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The Fairy Bower, Or the History of a Month: A Tale for Young People
Sin vista previa disponible - 2020
added afraid amusing answered asked began believe better body boys called Campbell certainly CHAPTER child clever coming Constance continued conversation cousin cried dancing deal dear don't dress Duff Ellen Emily Everard expected Fairy Bower Fanny feelings felt flowers George give glad Grace hand Hanson head hear heard hope idea Isabella kind knew lady laugh leave Leslie light little girl looked Lord mamma manner Mary Anne matter mean mind Miss Newmarsh morning never Newton night once party passed perhaps pleased poor present pretty question reason remarked remember replied rest returned seemed seen sister soon sort speak suppose sure surprised talk tell thing thought told took turned usual Ward whole wish wonder wrong young ladies
Página 3 - There are who ask not if thine eye Be on them; who, in love and truth, Where no misgiving is, rely Upon the genial sense of youth : Glad Hearts! without reproach or blot Who do thy work, and know it not: Oh!
Página 181 - If any where by chance I might espy The rural poet of the melody : For still methought she sung not far away ; At last I found her on a laurel spray. Close by my side she sat, and fair in sight, Full in a line, against her opposite; Where stood with eglantine the laurel twined; And both their native sweets were well conjoin'd.
Página 175 - Whether perfect happiness would be procured by perfect goodness," said Nekayah, "this world will never afford an opportunity of deciding. But this at least may be maintained, that we do not always find visible happiness in proportion to visible virtue. All natural and almost all political evils are incident alike to the bad and good. They are confounded in the misery of a famine and not much distinguished in the fury of a faction; they sink together in a tempest and are driven together from their...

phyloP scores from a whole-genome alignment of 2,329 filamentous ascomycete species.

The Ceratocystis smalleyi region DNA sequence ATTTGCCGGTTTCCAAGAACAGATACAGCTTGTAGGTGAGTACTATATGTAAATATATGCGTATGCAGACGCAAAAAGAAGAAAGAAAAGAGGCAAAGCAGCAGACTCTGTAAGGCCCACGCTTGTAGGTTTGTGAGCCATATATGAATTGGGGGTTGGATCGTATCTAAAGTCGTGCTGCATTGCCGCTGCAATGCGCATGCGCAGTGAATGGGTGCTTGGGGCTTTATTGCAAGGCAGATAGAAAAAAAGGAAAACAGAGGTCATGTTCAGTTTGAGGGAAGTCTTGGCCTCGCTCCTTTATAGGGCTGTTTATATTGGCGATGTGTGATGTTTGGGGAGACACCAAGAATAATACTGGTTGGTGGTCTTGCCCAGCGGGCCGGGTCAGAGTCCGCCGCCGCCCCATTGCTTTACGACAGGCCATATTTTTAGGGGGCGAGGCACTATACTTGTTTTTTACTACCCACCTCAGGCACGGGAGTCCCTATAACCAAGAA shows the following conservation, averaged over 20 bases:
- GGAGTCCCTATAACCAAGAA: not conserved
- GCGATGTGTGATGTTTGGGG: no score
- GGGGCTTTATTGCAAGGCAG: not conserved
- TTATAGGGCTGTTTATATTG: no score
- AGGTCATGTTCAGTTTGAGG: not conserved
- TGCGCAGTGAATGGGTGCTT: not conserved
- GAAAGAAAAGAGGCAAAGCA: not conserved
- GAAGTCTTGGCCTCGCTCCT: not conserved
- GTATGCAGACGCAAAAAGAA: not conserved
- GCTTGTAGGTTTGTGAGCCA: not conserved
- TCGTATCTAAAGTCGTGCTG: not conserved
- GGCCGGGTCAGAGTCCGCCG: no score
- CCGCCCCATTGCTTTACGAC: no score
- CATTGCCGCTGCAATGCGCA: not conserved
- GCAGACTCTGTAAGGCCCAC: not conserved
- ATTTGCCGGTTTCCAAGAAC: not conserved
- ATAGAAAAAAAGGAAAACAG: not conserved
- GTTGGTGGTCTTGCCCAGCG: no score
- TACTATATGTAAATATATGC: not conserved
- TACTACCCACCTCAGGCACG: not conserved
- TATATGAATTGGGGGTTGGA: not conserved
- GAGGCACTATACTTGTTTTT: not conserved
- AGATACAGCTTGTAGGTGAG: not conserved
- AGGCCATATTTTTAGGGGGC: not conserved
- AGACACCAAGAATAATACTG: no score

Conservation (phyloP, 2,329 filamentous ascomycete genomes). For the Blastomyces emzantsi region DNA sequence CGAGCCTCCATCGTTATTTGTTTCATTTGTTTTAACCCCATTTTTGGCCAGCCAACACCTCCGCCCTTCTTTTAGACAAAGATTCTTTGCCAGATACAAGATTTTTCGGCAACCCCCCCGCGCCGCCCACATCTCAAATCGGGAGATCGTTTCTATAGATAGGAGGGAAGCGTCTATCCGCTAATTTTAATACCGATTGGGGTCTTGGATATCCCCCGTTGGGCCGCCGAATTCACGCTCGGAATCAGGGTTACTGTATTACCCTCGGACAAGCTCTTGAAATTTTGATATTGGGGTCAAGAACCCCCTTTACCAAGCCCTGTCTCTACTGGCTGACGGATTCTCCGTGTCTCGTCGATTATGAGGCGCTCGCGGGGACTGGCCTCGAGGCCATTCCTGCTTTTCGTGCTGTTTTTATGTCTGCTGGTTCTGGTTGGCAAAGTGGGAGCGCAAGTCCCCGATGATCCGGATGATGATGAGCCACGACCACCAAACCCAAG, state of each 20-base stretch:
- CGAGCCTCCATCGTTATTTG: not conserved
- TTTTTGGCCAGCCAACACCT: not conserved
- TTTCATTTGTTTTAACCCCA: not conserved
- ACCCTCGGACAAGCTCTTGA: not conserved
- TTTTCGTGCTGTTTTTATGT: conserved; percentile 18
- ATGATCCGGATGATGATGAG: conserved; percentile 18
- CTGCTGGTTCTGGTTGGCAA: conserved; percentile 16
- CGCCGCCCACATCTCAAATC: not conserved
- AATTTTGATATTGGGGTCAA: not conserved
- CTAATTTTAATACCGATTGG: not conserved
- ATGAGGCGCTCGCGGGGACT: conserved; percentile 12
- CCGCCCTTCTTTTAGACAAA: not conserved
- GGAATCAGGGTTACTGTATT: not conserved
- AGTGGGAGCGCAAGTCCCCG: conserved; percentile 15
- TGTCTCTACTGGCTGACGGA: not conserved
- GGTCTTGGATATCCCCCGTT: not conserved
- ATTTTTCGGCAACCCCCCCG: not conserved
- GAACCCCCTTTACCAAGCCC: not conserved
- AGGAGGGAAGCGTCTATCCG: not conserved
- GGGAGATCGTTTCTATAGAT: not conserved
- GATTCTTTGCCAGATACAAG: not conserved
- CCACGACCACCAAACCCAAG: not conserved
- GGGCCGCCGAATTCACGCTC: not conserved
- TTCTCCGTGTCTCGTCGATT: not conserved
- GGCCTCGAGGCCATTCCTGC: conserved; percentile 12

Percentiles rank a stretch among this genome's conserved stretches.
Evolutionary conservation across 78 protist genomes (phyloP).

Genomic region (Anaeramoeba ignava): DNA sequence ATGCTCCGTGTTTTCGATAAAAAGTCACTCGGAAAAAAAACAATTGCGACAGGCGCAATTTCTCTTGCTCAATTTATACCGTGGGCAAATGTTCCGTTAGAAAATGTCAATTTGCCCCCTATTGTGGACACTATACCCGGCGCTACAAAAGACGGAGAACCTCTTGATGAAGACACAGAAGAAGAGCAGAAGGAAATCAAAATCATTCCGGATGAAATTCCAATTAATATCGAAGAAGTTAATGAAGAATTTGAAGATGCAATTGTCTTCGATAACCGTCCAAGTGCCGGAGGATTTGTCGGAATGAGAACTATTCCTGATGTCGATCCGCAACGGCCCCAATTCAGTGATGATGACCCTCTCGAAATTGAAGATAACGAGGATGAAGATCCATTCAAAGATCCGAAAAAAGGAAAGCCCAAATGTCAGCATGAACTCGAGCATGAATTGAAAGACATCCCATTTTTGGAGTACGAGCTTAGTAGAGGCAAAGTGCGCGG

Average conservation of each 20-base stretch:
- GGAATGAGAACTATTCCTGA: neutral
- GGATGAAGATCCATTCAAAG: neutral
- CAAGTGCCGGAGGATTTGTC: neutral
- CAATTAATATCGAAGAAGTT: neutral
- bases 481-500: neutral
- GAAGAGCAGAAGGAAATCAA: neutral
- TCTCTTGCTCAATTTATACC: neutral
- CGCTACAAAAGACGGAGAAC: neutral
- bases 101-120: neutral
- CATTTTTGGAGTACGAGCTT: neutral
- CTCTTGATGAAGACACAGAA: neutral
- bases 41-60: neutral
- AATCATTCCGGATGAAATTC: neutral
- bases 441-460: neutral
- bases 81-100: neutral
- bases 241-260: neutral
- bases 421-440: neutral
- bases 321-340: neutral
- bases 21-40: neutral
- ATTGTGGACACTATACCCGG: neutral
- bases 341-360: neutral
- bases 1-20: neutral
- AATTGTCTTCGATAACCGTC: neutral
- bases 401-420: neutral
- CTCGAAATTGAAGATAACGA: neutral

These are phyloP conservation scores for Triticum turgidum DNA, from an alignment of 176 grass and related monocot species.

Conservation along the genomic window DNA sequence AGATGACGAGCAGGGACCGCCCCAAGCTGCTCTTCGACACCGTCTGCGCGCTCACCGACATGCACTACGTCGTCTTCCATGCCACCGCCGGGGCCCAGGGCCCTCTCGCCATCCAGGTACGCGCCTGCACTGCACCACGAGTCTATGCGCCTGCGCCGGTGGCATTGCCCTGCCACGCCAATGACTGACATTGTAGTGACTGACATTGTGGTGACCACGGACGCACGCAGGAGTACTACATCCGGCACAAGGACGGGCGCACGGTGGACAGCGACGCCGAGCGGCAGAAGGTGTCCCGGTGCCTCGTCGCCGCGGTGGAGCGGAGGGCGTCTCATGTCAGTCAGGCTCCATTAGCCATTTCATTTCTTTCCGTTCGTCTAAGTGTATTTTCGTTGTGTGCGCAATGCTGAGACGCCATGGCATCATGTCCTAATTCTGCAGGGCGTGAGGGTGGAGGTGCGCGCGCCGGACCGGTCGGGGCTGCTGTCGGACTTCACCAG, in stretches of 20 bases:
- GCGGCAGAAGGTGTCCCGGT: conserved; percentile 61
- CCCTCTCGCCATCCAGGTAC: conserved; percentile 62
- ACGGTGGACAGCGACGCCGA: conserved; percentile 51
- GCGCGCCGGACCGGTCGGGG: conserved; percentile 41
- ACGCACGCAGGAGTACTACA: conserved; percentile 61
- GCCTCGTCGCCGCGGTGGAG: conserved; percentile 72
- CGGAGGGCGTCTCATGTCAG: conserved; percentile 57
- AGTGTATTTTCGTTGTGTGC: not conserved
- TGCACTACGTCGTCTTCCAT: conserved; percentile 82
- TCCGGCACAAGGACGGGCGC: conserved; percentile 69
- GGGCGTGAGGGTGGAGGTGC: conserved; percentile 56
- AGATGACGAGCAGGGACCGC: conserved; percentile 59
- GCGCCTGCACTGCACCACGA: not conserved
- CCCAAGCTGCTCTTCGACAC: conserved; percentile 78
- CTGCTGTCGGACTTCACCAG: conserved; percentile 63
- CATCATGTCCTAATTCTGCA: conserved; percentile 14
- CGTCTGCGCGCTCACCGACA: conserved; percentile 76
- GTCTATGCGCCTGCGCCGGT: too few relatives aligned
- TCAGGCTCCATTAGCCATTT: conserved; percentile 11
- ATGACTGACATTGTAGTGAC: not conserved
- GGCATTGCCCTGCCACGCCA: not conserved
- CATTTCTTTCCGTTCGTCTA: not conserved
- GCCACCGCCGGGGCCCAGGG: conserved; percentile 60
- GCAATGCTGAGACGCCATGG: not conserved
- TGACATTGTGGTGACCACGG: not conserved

Página 275 - There was an old woman, and what do you think? She lived upon nothing but victuals and drink; Victuals and drink were the whole of her diet, And yet this old woman would never be quiet.
Página 65 - Here to the houseless child of want My door is open still; And though my portion is but scant, I give it with good will.
Página 230 - But mine the sorrow, mine the fault, And well my life shall pay; I'll seek the solitude he sought, And stretch me where he lay. And there, forlorn, despairing, hid, I'll lay me down and die: 'Twas so for me that Edwin did, And so for him will I.
Página 190 - Retirement then might hourly look Upon a soothing scene, Age steal to his allotted nook Contented and serene ; With heart as calm as lakes that sleep, In frosty moonlight glistening ; Or mountain rivers, where they creep Along a channel smooth and deep, To their own far-off murmurs listening.
Página 78 - LET other bards of angels sing, Bright suns without a spot ; But thou art no such perfect thing : Rejoice that thou art not ! Heed not tho' none should call thee fair ; So, Mary, let it be If nought in loveliness compare With what thou art to me. True beauty dwells in deep retreats, Whose veil is unremoved Till heart with heart in concord beats, And the lover is beloved. "WHAT...